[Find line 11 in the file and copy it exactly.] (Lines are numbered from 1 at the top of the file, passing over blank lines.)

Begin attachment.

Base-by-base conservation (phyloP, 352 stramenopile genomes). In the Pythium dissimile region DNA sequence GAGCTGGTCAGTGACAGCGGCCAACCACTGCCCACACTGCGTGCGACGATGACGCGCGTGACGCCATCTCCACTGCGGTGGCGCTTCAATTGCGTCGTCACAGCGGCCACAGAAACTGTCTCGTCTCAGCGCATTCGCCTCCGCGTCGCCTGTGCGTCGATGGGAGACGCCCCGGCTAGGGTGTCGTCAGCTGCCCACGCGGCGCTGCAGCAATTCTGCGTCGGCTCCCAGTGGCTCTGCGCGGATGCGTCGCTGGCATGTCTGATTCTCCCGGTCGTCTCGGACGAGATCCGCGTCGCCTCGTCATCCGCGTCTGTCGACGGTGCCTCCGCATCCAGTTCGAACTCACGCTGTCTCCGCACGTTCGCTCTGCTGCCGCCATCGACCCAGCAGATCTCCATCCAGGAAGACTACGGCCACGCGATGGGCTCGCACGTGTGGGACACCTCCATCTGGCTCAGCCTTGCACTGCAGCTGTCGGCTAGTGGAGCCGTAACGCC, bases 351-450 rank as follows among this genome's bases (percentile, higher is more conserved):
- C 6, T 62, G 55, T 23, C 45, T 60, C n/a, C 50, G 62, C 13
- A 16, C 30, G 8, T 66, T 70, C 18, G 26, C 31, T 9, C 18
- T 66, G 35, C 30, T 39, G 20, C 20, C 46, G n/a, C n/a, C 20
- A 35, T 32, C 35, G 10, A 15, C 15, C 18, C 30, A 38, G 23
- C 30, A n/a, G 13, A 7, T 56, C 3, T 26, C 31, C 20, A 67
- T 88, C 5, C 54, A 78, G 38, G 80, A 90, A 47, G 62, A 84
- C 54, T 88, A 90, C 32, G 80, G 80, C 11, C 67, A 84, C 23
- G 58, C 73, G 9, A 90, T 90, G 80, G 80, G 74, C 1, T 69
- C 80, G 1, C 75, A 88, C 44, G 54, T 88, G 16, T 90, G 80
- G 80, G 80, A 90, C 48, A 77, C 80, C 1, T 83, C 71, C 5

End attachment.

- G 80, G 80, A 90, C 48, A 77, C 80, C 1, T 83, C 71, C 5